DUP accused regarding royal marriage reforms stance

The Democratic Unionist Party was today accused of using 16th-century propaganda to oppose plans to allow heirs to the British throne to marry Catholics.

The Democratic Unionist Party was today accused of using 16th-century propaganda to oppose plans to allow heirs to the British throne to marry Catholics.

After Prime Minister Gordon Brown said he was determined to end the discrimination in the 1701 Act of Settlement, DUP junior minister Jeffrey Donaldson opposed the plan and claimed Catholics owed their first allegiance to the Vatican.

But today the nationalist SDLP accused Mr Donaldson – whose role in the power-sharing government at Stormont includes promoting community relations – of repeating tribal myths.

Mr Donaldson said he was defending legislation that was key to the monarch’s constitutional position.

But SDLP deputy leader Alasdair McDonnell said: “Jeffrey should learn some proper history and drop the tribal mythology.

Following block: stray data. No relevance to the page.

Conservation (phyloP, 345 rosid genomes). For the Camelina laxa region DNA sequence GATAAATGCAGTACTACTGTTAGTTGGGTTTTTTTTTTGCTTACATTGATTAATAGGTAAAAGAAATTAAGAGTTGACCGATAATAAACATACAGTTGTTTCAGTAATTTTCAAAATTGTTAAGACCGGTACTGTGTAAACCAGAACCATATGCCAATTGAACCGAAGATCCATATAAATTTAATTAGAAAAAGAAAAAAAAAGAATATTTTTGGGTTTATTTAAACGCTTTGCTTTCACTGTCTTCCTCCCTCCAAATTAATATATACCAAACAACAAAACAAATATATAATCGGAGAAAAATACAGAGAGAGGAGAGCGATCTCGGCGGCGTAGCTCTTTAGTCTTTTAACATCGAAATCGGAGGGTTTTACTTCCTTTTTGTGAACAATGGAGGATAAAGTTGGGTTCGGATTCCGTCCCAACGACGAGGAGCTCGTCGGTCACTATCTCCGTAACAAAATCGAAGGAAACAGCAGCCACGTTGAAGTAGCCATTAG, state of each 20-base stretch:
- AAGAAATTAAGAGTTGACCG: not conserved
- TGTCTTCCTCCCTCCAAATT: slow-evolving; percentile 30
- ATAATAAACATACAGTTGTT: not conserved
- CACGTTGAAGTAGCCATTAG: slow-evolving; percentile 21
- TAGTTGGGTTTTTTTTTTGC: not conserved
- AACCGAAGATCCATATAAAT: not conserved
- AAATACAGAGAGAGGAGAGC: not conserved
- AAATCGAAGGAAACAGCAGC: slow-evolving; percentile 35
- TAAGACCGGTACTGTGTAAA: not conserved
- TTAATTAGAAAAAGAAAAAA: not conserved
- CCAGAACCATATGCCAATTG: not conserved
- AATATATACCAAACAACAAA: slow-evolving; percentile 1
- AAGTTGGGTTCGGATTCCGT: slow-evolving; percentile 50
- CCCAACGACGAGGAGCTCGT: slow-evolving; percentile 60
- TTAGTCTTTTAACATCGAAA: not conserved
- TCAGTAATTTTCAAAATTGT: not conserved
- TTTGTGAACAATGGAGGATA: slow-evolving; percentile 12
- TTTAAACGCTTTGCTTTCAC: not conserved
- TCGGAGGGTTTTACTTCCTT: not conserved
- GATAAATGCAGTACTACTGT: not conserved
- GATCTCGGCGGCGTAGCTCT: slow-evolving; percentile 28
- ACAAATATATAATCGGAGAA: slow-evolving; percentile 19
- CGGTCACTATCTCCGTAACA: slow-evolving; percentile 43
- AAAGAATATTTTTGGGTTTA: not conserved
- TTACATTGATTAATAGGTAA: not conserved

“Catholics owe no political or constitutional allegiance to the Pope or to the Vatican State and they never have.

“This was the lie that was used to attempt to justify the Penal Laws and the legal definition of Irish Catholics as Papists, terminology that leading DUP members have only dropped in recent times.”

The South Belfast MP said the allegations that Catholics had divided loyalties was “poisonous 16th century propaganda”.

But Mr Donaldson defended his comments and said changes to the law could cause constitutional difficulties.

He said: “A potential monarch who would be a Roman Catholic and a member of that Church is required to owe their first allegiance to the Vatican.”

Mr Donaldson added: “There is therefore a potential conflict of interest.”

The Lagan Valley MP said: “Alasdair McDonnell should check his facts before he makes these kind of comments.”

He said the SDLP could help boost community relations by asking the Vatican to overturn claims that Catholicism is the only true Christian Church and recognise the status of other Christian denominations.

He told Mr McDonnell: “That would be a useful step rather than tampering with legislation that protects the constitutional position of the country.”

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